MOVIES IN THE BLIND SPOT: All Quiet on the Western Front


BLIND SPOT REVIEW #6: All Quiet on the Western Front

Going back and seeing the movies I should have seen or always wanted to see, but missed.

How did it get to my "blind spot?"

This is definitely one of the most egregious movies that make my "blind spot" list.  I had always seen parts of it and it say on my shelf as a blind buy with the intention of being seen, but I never sat down to watch the whole thing.  On Veteran's Day this year, I caved and made the time.

Why should it be seen?

  The high praise of this film, despite its age, is incredibly well known as the 1930 winner for Best Picture at the Academy Awards.  This Smithsonian-preserved film was #54 on the first edition of the American Film Institute's "100 Years... 100 Movies" list and their #7 epic on their genre lists.  It's regarded still, to this day, as arguably the greatest anti-war film in cinematic history.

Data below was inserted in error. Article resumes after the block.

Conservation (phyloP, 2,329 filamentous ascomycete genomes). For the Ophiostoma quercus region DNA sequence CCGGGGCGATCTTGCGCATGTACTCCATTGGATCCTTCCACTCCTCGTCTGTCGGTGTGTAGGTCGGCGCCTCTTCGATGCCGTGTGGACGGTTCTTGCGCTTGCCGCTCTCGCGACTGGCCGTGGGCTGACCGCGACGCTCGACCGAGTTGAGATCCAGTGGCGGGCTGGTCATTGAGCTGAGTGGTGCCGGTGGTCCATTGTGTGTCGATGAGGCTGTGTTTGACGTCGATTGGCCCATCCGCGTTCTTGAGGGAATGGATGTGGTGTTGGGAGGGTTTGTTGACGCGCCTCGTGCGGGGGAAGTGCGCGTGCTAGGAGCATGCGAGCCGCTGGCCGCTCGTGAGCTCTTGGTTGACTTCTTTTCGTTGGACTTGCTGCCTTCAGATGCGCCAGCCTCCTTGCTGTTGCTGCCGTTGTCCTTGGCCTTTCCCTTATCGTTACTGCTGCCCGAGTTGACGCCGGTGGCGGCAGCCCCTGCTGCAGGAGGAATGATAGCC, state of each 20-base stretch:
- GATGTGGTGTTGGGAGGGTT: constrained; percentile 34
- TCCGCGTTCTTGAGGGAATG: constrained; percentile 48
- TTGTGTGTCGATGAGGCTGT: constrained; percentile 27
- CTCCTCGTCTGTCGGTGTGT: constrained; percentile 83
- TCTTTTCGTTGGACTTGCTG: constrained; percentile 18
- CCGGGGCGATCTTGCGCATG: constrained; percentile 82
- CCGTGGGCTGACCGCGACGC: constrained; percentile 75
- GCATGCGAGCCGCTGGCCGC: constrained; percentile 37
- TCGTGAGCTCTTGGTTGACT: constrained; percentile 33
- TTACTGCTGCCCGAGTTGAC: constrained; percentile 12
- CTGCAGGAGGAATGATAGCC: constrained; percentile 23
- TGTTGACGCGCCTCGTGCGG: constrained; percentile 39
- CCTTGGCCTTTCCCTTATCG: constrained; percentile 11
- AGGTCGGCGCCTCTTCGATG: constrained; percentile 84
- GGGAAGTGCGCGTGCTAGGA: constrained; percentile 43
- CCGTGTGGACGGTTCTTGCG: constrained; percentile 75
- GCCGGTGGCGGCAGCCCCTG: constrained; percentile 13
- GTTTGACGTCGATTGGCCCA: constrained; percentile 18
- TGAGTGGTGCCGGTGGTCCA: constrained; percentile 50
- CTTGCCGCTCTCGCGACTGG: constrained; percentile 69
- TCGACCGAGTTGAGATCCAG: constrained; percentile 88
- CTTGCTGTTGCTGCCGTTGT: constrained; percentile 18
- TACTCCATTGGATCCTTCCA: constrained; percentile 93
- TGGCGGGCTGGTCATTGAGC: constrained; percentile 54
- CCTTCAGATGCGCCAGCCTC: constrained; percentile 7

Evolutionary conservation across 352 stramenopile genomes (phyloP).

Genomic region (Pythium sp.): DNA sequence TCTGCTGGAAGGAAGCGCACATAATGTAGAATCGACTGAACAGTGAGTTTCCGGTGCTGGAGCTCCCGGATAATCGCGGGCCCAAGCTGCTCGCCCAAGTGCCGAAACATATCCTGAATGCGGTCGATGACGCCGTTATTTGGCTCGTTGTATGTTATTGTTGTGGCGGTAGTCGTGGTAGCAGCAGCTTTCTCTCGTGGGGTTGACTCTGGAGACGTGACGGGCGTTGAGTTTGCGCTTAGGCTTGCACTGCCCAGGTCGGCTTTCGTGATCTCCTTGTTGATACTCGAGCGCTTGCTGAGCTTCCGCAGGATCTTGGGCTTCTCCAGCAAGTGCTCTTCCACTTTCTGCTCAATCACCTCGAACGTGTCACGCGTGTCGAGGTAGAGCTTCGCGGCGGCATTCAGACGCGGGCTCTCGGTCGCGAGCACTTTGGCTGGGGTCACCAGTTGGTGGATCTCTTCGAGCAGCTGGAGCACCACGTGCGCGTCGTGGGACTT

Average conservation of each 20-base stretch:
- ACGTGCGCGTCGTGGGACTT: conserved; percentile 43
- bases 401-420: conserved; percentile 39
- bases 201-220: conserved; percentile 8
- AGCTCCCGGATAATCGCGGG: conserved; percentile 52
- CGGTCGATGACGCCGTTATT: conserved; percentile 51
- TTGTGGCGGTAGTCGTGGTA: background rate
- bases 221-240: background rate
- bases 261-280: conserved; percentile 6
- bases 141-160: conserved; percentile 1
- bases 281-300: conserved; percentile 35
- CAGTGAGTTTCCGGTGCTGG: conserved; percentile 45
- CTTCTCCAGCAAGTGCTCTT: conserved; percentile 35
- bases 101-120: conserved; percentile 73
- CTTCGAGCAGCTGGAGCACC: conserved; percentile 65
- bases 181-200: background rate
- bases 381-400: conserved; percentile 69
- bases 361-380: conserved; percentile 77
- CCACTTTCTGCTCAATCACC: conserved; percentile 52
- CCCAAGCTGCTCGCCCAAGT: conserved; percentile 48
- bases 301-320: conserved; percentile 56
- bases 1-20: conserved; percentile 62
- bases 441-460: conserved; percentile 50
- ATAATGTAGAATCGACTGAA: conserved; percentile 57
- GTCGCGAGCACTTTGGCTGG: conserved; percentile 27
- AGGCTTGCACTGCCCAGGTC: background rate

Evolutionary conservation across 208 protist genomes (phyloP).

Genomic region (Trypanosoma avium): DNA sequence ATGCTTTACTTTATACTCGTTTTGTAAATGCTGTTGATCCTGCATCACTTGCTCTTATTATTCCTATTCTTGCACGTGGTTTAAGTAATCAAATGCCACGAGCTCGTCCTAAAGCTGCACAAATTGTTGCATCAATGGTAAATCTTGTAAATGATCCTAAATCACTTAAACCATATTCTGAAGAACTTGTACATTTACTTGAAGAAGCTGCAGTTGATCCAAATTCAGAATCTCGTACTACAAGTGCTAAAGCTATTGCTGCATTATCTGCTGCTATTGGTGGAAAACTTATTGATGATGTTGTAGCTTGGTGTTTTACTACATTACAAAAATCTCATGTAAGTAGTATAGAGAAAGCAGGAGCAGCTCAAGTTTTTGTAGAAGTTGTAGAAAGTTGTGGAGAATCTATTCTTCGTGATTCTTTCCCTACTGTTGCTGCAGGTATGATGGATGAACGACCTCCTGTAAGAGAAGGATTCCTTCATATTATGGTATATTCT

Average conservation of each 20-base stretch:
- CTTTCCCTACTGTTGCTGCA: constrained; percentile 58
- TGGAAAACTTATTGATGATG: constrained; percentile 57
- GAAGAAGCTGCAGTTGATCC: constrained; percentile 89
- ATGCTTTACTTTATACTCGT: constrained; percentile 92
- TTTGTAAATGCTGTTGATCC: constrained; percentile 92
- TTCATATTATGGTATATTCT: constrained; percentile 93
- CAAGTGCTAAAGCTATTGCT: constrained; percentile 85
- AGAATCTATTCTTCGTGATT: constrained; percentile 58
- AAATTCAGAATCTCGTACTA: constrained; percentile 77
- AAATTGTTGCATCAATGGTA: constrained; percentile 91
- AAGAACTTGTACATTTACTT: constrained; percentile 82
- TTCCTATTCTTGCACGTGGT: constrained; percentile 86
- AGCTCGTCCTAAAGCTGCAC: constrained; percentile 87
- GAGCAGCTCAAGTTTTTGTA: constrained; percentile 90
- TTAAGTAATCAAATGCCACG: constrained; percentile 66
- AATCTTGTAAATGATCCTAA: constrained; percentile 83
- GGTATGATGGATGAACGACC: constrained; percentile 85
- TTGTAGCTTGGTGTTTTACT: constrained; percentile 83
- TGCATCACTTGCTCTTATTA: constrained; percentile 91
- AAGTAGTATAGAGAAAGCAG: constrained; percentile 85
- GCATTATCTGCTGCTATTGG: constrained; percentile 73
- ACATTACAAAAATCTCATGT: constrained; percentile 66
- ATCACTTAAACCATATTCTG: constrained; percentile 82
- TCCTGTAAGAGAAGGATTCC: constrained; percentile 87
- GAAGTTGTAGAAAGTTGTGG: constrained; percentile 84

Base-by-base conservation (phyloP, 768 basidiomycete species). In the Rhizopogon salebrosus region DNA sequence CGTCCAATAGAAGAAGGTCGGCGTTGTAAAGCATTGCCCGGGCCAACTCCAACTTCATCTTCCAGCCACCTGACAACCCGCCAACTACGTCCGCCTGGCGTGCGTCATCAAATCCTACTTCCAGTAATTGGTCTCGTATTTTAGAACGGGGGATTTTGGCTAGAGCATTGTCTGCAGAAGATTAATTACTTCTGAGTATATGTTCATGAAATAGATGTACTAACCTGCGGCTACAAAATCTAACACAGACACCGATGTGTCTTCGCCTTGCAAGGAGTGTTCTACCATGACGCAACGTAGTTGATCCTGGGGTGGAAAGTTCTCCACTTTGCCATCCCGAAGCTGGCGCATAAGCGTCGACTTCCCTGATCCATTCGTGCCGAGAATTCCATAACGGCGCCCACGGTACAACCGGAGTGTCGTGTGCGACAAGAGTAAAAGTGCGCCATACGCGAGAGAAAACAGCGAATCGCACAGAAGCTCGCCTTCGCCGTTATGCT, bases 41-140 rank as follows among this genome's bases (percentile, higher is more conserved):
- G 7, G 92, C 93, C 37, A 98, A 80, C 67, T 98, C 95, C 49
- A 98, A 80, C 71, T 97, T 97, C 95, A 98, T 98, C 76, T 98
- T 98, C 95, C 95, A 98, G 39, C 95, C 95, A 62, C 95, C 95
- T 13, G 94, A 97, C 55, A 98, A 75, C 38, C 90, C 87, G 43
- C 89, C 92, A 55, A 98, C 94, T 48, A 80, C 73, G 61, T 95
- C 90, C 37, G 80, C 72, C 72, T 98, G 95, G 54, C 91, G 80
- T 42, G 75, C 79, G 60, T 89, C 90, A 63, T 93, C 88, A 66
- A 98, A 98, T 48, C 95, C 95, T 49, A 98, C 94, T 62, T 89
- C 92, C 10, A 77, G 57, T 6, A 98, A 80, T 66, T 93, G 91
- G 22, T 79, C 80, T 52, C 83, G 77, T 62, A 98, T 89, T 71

Background:  Based on the German World War I novel written by Erich Maria Remarque, the American film adaptation of All Quiet on the Western Front was released in 1930, predating World War II by nine years.  Directed by Academy Award winner Lewis Milestone and featuring a then-virtually unknown cast, the film follows one class of school boys who enter World War I for about a year.